The model is molded in a light gray styrene with separate lower hull tub, upper hull, and upper turret shell, eight sprues, one clear sprue, a small PE fret, a length of copper wire, small sheet of lead sheet, two track forming jigs and a decal sheet with two marking options. The instruction booklet has 29 steps covered in 18 pages and includes a color insert of paint colors and decal locations for the two vehicle options. Molding of the parts is clean with very little flash noted. There are multiple fine parts that the modeler will need to care when removing the parts from the sprues due to the attachment points and their locations. The level of molded detail is superb which can be seen in the various close-up pictures below.
Merkava Mk 1 Sprues
Lower Hull Tub
Front of the hull. Per assembly step 12, the the eight vertical protrusions should be removed and four holes are drilled for spare track storage
Rear of the hull
Various molded details on the front of the hull
Rear of the upper hull
Left side of the turret
Right side view of the turret shell. The curved detail is the elevation rail for the externally mounted 60mm mortar
Turret top view
Sprue A: Suspension Parts (x 2)
Close up of the road wheel details
A close-up of the bolt details on the sprockets
The idler wheels. A drilling jig is provided on Sprue C to drill the lightening holes in the idler wheel's rim
A close up of the Merkava suspension units. The suspension units were patterned after the Horstmann units found on the Centurion tank, which allowed good travel over the rough Golan terrain as well as provided additional hull protection from enemy rounds & missiles
Sprue B: Hull Parts
A close up of the bolt detail on the final drive units
Sprue C: Upper Turret Parts
Detail on the .50 Caliber Machine gun. The detail looks nice for being only in two parts.
The above mentioned idler drilling jig. this will allow the modeler to evenly drill the 1mm diameter lightening holes that are found on the Merkava's idler wheels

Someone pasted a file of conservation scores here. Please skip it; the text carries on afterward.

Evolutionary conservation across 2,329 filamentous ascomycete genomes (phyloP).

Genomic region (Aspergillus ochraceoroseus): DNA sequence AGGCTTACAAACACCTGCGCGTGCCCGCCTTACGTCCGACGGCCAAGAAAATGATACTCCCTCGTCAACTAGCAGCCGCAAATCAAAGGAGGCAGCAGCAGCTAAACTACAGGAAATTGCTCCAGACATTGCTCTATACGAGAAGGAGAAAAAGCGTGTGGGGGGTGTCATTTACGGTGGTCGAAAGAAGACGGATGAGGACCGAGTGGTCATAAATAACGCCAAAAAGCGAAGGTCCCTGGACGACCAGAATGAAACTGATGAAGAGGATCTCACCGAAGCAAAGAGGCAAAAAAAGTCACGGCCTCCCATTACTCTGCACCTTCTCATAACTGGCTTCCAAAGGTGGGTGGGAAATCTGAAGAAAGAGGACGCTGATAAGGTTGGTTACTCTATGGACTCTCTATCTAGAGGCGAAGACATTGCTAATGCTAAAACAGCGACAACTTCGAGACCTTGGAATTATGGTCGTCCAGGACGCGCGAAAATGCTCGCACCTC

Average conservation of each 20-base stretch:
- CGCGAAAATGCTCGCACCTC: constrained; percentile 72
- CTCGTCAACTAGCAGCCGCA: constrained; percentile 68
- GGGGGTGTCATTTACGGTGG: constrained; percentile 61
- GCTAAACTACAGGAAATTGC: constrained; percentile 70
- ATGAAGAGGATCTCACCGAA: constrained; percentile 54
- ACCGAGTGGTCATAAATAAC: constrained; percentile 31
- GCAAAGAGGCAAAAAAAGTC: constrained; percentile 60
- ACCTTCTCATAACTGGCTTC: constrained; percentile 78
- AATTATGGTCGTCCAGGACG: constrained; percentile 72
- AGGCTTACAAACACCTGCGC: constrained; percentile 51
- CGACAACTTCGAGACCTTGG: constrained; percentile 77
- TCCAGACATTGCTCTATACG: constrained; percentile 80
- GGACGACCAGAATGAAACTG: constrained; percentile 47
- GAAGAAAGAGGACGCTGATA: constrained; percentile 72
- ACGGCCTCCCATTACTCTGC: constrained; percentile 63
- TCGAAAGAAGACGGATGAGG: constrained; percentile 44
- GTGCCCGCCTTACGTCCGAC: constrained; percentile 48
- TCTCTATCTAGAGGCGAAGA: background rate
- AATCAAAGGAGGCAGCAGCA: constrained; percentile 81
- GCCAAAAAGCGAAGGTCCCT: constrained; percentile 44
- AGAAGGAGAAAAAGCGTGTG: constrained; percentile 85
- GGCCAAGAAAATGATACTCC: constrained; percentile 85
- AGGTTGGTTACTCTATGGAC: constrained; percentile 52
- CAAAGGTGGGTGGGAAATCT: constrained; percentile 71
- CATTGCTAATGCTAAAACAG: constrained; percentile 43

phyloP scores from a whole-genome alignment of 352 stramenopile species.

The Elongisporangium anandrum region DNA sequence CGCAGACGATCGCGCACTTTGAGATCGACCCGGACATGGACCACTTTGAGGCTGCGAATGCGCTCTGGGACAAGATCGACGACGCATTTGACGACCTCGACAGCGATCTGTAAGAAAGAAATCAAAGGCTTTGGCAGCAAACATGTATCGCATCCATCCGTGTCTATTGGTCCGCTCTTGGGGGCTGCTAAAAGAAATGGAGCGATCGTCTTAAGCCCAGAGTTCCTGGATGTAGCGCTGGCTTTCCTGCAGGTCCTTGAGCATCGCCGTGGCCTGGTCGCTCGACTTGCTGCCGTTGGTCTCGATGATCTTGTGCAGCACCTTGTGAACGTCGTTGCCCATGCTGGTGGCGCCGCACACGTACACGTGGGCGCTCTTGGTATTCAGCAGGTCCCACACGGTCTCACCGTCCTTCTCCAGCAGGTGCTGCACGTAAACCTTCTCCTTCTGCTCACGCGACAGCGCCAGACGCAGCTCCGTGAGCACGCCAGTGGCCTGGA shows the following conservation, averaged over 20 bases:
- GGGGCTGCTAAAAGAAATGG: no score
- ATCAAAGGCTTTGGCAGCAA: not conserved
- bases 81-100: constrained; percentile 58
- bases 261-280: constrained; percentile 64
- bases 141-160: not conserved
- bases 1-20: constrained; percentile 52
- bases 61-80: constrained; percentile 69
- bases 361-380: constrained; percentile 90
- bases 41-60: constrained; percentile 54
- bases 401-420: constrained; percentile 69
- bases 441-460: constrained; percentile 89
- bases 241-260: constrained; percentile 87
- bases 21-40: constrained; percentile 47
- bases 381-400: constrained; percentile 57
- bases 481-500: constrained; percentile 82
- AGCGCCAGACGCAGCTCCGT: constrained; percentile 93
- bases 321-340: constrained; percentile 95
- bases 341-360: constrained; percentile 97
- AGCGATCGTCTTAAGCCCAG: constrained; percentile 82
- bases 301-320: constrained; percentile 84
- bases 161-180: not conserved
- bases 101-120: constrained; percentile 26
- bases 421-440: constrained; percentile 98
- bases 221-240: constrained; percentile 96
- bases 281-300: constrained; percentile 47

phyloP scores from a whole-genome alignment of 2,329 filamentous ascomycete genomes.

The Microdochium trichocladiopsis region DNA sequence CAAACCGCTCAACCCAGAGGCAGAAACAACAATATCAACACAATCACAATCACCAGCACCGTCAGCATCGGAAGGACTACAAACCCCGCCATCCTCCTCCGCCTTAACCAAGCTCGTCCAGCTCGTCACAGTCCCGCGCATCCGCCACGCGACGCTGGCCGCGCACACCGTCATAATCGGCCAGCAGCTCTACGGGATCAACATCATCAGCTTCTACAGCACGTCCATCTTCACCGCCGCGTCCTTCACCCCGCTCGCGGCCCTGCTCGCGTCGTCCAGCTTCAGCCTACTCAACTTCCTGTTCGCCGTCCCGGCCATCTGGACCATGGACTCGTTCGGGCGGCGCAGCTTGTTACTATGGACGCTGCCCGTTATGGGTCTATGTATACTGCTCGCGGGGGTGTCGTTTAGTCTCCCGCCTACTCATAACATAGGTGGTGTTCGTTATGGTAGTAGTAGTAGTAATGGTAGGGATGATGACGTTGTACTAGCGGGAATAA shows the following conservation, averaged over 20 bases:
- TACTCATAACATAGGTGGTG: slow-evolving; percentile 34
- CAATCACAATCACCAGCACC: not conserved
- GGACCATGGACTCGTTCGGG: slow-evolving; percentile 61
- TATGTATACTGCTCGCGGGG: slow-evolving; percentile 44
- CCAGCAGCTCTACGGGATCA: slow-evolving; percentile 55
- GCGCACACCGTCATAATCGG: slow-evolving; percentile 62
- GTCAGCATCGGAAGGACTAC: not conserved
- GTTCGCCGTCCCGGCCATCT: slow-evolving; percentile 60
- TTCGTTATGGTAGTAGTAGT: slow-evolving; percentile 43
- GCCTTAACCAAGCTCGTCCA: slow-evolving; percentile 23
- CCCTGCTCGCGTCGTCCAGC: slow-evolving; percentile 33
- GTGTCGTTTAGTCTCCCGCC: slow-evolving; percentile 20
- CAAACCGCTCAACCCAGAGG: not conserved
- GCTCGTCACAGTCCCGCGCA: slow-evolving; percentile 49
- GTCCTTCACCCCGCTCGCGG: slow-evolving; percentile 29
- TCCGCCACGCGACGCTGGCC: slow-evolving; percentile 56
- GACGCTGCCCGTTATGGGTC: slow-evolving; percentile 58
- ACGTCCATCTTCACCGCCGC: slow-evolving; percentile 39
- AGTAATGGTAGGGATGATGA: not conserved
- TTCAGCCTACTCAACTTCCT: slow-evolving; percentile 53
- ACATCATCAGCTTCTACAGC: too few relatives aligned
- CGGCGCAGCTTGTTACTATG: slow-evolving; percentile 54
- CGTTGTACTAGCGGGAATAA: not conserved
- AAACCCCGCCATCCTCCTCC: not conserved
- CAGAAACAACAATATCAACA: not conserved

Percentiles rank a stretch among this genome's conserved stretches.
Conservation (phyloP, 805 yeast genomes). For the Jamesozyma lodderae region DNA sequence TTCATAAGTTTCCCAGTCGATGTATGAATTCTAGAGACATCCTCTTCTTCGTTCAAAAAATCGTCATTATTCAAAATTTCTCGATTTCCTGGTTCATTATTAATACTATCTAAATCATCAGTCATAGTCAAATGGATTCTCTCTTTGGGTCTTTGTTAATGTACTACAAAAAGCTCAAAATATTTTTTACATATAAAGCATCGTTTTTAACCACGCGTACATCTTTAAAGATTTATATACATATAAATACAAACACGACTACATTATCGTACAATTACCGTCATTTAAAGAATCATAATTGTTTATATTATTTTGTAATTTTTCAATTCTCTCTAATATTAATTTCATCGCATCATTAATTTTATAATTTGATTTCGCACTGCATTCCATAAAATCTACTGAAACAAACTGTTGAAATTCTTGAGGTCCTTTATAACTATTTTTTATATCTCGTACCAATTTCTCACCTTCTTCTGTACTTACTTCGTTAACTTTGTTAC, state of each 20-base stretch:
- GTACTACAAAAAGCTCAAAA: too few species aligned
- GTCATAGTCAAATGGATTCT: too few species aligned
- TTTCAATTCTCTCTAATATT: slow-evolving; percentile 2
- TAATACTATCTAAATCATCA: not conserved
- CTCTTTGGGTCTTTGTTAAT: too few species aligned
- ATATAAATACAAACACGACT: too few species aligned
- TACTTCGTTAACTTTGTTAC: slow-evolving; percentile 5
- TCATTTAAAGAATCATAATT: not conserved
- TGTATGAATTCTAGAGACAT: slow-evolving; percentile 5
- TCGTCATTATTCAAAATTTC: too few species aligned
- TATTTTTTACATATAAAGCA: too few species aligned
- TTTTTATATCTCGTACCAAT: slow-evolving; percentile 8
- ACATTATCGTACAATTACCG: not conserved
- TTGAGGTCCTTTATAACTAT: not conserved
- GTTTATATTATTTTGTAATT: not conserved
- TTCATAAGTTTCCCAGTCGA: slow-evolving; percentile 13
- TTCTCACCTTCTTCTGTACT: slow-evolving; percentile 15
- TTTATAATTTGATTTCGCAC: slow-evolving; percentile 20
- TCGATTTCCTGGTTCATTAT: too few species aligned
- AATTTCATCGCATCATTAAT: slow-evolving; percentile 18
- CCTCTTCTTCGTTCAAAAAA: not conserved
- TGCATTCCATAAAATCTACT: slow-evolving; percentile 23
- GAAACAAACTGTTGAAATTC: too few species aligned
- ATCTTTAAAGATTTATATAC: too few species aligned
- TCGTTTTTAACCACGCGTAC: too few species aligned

Sprue D: Turret parts
Close-up details of the Merkava's ball and chain curtain to protect the rear of the turret from enemy fire. The ball and chair armor installation to all Merkavas was partially completed when the Merkava Mk 1 was used in Lebanon in May 1982, as photographic evidence shows Merkavas with as well as without the curtain
Sprue F: Turret Details
Details on the Israeli water cans
Sprue G: Hull and Turret Details
Sprue H2: Clear Parts
Sprue N: Link & Length Track
Close ups of the inner and outer faces of the Merkava track. The raised ejector marks should be easily removed with sandpaper
PE Fret, Copper WIre, Sheet Lead
Merkava Mk 1 Instructions
Paint and Markings
As a modern armor kind of guy, I was surprised and happy to see this kit and the Merkava Mk1 Hybrid on Takom's new release list. So let me address the bottom line up front: The Takom kit is a significant upgrade for the 1980’s era Tamiya Merkava and the Academy’s copy clone for those who want to build a first generation Merkava.
The level of detail of the parts is exceptional and the sprues are clearly marked with the sprue tabs and large part numbers on the injection gates. However, I did have some damage of details on several parts, primarily part G16 (commander’s sight guard legs) and the searchlight hatch retaining lever on Part C24. I am not sure if they were damaged in shipment or due to my ham-handed approach with the two and a half sets of pictures for the review but they both should be easily repaired or replaced. Sprue A has removable casting numbers molded into it which can be added to the turret or to increase the detail on the vehicle registration plate found on the lower hull front and rear. The instructions in the booklet are clear and easy to follow with the color painting instructions (and a nifty print of the Merkava Mk1 Hybrid box art on the back of the painting instructions). The mesh bottom of the bustle rack and the flexible seal for the upper clam shell door are the only two parts found on the PE fret. The main gun comes in two parts with upper and lower halves and a separate muzzle – I have heard that there is a replacement barrel and mantlet cover in the works from an aftermarket company. I am a bit skeptical with the length and link tracks as I always seem to get the spacing between the links wrong and end up with a large gap when I try to join the ends. Since the Merkava has skirts, any gaps can be hidden with a little prior planning vice resorting to metal or resin individual link tracks.
All in all, this should be another good selling kit for Takom. I will be building this kit up and reporting back with a full build review in the future.
Highly Recommended for modern armor builders. The kit should be appropriate for beginners as well as advanced modelers.
Thanks goes out to Takom for this review kit.
Reviewed by John Charvat, Sooner AMPS